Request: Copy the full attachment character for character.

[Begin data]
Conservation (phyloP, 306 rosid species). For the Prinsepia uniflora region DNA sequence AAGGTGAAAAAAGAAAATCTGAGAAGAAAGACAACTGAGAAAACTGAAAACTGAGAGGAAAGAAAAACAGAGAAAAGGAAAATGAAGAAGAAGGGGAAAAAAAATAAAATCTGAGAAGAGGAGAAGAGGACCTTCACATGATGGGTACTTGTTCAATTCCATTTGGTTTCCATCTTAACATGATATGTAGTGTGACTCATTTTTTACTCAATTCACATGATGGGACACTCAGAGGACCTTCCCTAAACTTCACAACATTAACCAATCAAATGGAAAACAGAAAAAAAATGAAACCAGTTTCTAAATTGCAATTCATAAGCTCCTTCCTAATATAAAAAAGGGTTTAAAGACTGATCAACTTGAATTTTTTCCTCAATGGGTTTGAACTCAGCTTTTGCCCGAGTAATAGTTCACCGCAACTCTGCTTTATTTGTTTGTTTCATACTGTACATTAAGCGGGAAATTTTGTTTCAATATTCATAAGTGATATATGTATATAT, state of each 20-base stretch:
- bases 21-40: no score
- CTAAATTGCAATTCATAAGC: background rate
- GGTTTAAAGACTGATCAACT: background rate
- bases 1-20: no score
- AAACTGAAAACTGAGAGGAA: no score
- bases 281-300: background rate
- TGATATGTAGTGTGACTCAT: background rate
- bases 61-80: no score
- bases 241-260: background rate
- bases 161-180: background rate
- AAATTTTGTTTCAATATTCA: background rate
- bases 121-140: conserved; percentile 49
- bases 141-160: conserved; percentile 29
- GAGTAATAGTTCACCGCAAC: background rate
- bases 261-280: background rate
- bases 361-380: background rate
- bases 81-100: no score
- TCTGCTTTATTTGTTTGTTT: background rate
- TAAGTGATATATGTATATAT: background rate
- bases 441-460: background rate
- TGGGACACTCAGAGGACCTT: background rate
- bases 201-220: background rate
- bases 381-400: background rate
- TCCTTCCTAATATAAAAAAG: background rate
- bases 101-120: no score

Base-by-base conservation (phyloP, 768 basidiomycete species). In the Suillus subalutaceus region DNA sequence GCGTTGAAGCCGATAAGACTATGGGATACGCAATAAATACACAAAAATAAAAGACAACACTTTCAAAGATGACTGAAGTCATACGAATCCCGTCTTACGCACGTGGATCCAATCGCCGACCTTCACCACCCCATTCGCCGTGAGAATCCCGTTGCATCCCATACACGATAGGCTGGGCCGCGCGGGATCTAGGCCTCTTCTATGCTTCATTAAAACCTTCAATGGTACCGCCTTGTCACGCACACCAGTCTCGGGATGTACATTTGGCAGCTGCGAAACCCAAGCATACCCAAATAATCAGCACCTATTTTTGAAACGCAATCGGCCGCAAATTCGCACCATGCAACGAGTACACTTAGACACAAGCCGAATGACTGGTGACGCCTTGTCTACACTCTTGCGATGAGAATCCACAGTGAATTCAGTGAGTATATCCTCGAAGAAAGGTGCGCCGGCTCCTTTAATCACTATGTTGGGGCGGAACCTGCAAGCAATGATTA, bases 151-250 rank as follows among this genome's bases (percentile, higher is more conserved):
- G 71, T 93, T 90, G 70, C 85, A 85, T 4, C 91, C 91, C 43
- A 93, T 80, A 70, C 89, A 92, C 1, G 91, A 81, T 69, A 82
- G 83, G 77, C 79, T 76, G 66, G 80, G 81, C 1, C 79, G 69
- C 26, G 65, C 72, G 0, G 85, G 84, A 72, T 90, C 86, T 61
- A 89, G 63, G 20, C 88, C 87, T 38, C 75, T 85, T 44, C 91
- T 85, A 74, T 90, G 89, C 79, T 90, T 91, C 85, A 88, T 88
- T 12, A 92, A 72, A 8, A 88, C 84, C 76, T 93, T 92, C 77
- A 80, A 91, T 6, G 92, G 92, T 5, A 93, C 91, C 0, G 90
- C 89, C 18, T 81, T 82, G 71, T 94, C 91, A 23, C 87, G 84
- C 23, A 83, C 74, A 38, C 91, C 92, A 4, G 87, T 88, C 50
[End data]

Conservation (phyloP, 306 rosid species). For the Prinsepia uniflora region DNA sequence AAGGTGAAAAAAGAAAATCTGAGAAGAAAGACAACTGAGAAAACTGAAAACTGAGAGGAAAGAAAAACAGAGAAAAGGAAAATGAAGAAGAAGGGGAAAAAAAATAAAATCTGAGAAGAGGAGAAGAGGACCTTCACATGATGGGTACTTGTTCAATTCCATTTGGTTTCCATCTTAACATGATATGTAGTGTGACTCATTTTTTACTCAATTCACATGATGGGACACTCAGAGGACCTTCCCTAAACTTCACAACATTAACCAATCAAATGGAAAACAGAAAAAAAATGAAACCAGTTTCTAAATTGCAATTCATAAGCTCCTTCCTAATATAAAAAAGGGTTTAAAGACTGATCAACTTGAATTTTTTCCTCAATGGGTTTGAACTCAGCTTTTGCCCGAGTAATAGTTCACCGCAACTCTGCTTTATTTGTTTGTTTCATACTGTACATTAAGCGGGAAATTTTGTTTCAATATTCATAAGTGATATATGTATATAT, state of each 20-base stretch:
- bases 21-40: no score
- CTAAATTGCAATTCATAAGC: background rate
- GGTTTAAAGACTGATCAACT: background rate
- bases 1-20: no score
- AAACTGAAAACTGAGAGGAA: no score
- bases 281-300: background rate
- TGATATGTAGTGTGACTCAT: background rate
- bases 61-80: no score
- bases 241-260: background rate
- bases 161-180: background rate
- AAATTTTGTTTCAATATTCA: background rate
- bases 121-140: conserved; percentile 49
- bases 141-160: conserved; percentile 29
- GAGTAATAGTTCACCGCAAC: background rate
- bases 261-280: background rate
- bases 361-380: background rate
- bases 81-100: no score
- TCTGCTTTATTTGTTTGTTT: background rate
- TAAGTGATATATGTATATAT: background rate
- bases 441-460: background rate
- TGGGACACTCAGAGGACCTT: background rate
- bases 201-220: background rate
- bases 381-400: background rate
- TCCTTCCTAATATAAAAAAG: background rate
- bases 101-120: no score

Base-by-base conservation (phyloP, 768 basidiomycete species). In the Suillus subalutaceus region DNA sequence GCGTTGAAGCCGATAAGACTATGGGATACGCAATAAATACACAAAAATAAAAGACAACACTTTCAAAGATGACTGAAGTCATACGAATCCCGTCTTACGCACGTGGATCCAATCGCCGACCTTCACCACCCCATTCGCCGTGAGAATCCCGTTGCATCCCATACACGATAGGCTGGGCCGCGCGGGATCTAGGCCTCTTCTATGCTTCATTAAAACCTTCAATGGTACCGCCTTGTCACGCACACCAGTCTCGGGATGTACATTTGGCAGCTGCGAAACCCAAGCATACCCAAATAATCAGCACCTATTTTTGAAACGCAATCGGCCGCAAATTCGCACCATGCAACGAGTACACTTAGACACAAGCCGAATGACTGGTGACGCCTTGTCTACACTCTTGCGATGAGAATCCACAGTGAATTCAGTGAGTATATCCTCGAAGAAAGGTGCGCCGGCTCCTTTAATCACTATGTTGGGGCGGAACCTGCAAGCAATGATTA, bases 151-250 rank as follows among this genome's bases (percentile, higher is more conserved):
- G 71, T 93, T 90, G 70, C 85, A 85, T 4, C 91, C 91, C 43
- A 93, T 80, A 70, C 89, A 92, C 1, G 91, A 81, T 69, A 82
- G 83, G 77, C 79, T 76, G 66, G 80, G 81, C 1, C 79, G 69
- C 26, G 65, C 72, G 0, G 85, G 84, A 72, T 90, C 86, T 61
- A 89, G 63, G 20, C 88, C 87, T 38, C 75, T 85, T 44, C 91
- T 85, A 74, T 90, G 89, C 79, T 90, T 91, C 85, A 88, T 88
- T 12, A 92, A 72, A 8, A 88, C 84, C 76, T 93, T 92, C 77
- A 80, A 91, T 6, G 92, G 92, T 5, A 93, C 91, C 0, G 90
- C 89, C 18, T 81, T 82, G 71, T 94, C 91, A 23, C 87, G 84
- C 23, A 83, C 74, A 38, C 91, C 92, A 4, G 87, T 88, C 50